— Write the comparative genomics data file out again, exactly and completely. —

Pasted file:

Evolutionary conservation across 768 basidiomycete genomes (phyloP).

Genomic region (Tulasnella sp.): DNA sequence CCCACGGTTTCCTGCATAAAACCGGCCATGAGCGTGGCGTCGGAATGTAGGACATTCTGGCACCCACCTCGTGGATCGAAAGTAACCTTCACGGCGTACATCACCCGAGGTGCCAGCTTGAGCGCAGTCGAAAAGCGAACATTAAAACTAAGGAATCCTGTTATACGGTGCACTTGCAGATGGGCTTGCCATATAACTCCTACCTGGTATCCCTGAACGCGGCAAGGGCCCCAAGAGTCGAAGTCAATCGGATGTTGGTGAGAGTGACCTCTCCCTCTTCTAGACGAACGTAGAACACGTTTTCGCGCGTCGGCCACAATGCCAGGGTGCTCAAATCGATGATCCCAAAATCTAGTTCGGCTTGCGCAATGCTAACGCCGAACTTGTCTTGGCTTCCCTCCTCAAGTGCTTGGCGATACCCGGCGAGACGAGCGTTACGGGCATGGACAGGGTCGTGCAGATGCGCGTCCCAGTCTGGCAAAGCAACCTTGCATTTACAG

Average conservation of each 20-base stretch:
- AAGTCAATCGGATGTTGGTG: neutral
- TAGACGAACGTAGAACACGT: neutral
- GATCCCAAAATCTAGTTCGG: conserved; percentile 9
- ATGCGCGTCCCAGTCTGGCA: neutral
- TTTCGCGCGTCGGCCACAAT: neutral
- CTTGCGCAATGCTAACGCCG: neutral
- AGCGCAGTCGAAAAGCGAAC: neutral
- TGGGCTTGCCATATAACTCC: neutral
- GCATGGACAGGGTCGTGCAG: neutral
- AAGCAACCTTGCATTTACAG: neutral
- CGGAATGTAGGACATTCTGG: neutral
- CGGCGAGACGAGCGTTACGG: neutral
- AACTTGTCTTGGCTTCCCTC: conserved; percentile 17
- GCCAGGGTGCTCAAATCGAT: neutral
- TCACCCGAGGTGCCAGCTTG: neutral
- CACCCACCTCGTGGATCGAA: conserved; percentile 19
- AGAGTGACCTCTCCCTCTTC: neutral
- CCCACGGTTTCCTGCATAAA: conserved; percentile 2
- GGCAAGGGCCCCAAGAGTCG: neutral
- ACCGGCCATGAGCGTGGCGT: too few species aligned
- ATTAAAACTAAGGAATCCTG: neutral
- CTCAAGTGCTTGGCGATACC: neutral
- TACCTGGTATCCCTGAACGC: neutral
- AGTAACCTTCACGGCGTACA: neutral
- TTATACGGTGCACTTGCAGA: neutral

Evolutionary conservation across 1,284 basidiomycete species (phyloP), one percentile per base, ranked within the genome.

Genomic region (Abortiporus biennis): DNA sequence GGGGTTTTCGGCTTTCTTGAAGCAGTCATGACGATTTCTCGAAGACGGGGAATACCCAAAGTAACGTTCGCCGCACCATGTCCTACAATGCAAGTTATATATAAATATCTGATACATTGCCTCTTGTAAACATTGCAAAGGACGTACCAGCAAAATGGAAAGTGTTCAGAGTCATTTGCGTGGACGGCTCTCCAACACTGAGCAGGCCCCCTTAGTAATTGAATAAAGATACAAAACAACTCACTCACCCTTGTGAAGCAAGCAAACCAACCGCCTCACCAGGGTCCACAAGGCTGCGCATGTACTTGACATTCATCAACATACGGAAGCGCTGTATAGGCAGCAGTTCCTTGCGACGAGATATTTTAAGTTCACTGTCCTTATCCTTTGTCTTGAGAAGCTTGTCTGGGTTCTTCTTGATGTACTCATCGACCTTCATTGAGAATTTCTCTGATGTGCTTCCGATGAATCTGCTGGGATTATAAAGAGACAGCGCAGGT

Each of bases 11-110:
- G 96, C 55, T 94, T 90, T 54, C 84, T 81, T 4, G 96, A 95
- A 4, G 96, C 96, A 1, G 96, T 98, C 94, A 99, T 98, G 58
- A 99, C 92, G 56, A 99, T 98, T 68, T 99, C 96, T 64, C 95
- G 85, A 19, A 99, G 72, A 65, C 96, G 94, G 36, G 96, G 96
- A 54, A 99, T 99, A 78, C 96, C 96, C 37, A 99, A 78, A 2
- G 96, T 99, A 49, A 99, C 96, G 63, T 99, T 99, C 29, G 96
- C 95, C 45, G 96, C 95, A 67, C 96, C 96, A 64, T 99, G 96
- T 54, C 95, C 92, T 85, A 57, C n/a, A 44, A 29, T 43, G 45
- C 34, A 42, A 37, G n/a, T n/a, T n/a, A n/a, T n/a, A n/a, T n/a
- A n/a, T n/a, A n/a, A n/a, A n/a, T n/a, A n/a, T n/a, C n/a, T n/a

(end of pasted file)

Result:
Evolutionary conservation across 768 basidiomycete genomes (phyloP).

Genomic region (Tulasnella sp.): DNA sequence CCCACGGTTTCCTGCATAAAACCGGCCATGAGCGTGGCGTCGGAATGTAGGACATTCTGGCACCCACCTCGTGGATCGAAAGTAACCTTCACGGCGTACATCACCCGAGGTGCCAGCTTGAGCGCAGTCGAAAAGCGAACATTAAAACTAAGGAATCCTGTTATACGGTGCACTTGCAGATGGGCTTGCCATATAACTCCTACCTGGTATCCCTGAACGCGGCAAGGGCCCCAAGAGTCGAAGTCAATCGGATGTTGGTGAGAGTGACCTCTCCCTCTTCTAGACGAACGTAGAACACGTTTTCGCGCGTCGGCCACAATGCCAGGGTGCTCAAATCGATGATCCCAAAATCTAGTTCGGCTTGCGCAATGCTAACGCCGAACTTGTCTTGGCTTCCCTCCTCAAGTGCTTGGCGATACCCGGCGAGACGAGCGTTACGGGCATGGACAGGGTCGTGCAGATGCGCGTCCCAGTCTGGCAAAGCAACCTTGCATTTACAG

Average conservation of each 20-base stretch:
- AAGTCAATCGGATGTTGGTG: neutral
- TAGACGAACGTAGAACACGT: neutral
- GATCCCAAAATCTAGTTCGG: conserved; percentile 9
- ATGCGCGTCCCAGTCTGGCA: neutral
- TTTCGCGCGTCGGCCACAAT: neutral
- CTTGCGCAATGCTAACGCCG: neutral
- AGCGCAGTCGAAAAGCGAAC: neutral
- TGGGCTTGCCATATAACTCC: neutral
- GCATGGACAGGGTCGTGCAG: neutral
- AAGCAACCTTGCATTTACAG: neutral
- CGGAATGTAGGACATTCTGG: neutral
- CGGCGAGACGAGCGTTACGG: neutral
- AACTTGTCTTGGCTTCCCTC: conserved; percentile 17
- GCCAGGGTGCTCAAATCGAT: neutral
- TCACCCGAGGTGCCAGCTTG: neutral
- CACCCACCTCGTGGATCGAA: conserved; percentile 19
- AGAGTGACCTCTCCCTCTTC: neutral
- CCCACGGTTTCCTGCATAAA: conserved; percentile 2
- GGCAAGGGCCCCAAGAGTCG: neutral
- ACCGGCCATGAGCGTGGCGT: too few species aligned
- ATTAAAACTAAGGAATCCTG: neutral
- CTCAAGTGCTTGGCGATACC: neutral
- TACCTGGTATCCCTGAACGC: neutral
- AGTAACCTTCACGGCGTACA: neutral
- TTATACGGTGCACTTGCAGA: neutral

Evolutionary conservation across 1,284 basidiomycete species (phyloP), one percentile per base, ranked within the genome.

Genomic region (Abortiporus biennis): DNA sequence GGGGTTTTCGGCTTTCTTGAAGCAGTCATGACGATTTCTCGAAGACGGGGAATACCCAAAGTAACGTTCGCCGCACCATGTCCTACAATGCAAGTTATATATAAATATCTGATACATTGCCTCTTGTAAACATTGCAAAGGACGTACCAGCAAAATGGAAAGTGTTCAGAGTCATTTGCGTGGACGGCTCTCCAACACTGAGCAGGCCCCCTTAGTAATTGAATAAAGATACAAAACAACTCACTCACCCTTGTGAAGCAAGCAAACCAACCGCCTCACCAGGGTCCACAAGGCTGCGCATGTACTTGACATTCATCAACATACGGAAGCGCTGTATAGGCAGCAGTTCCTTGCGACGAGATATTTTAAGTTCACTGTCCTTATCCTTTGTCTTGAGAAGCTTGTCTGGGTTCTTCTTGATGTACTCATCGACCTTCATTGAGAATTTCTCTGATGTGCTTCCGATGAATCTGCTGGGATTATAAAGAGACAGCGCAGGT

Each of bases 11-110:
- G 96, C 55, T 94, T 90, T 54, C 84, T 81, T 4, G 96, A 95
- A 4, G 96, C 96, A 1, G 96, T 98, C 94, A 99, T 98, G 58
- A 99, C 92, G 56, A 99, T 98, T 68, T 99, C 96, T 64, C 95
- G 85, A 19, A 99, G 72, A 65, C 96, G 94, G 36, G 96, G 96
- A 54, A 99, T 99, A 78, C 96, C 96, C 37, A 99, A 78, A 2
- G 96, T 99, A 49, A 99, C 96, G 63, T 99, T 99, C 29, G 96
- C 95, C 45, G 96, C 95, A 67, C 96, C 96, A 64, T 99, G 96
- T 54, C 95, C 92, T 85, A 57, C n/a, A 44, A 29, T 43, G 45
- C 34, A 42, A 37, G n/a, T n/a, T n/a, A n/a, T n/a, A n/a, T n/a
- A n/a, T n/a, A n/a, A n/a, A n/a, T n/a, A n/a, T n/a, C n/a, T n/a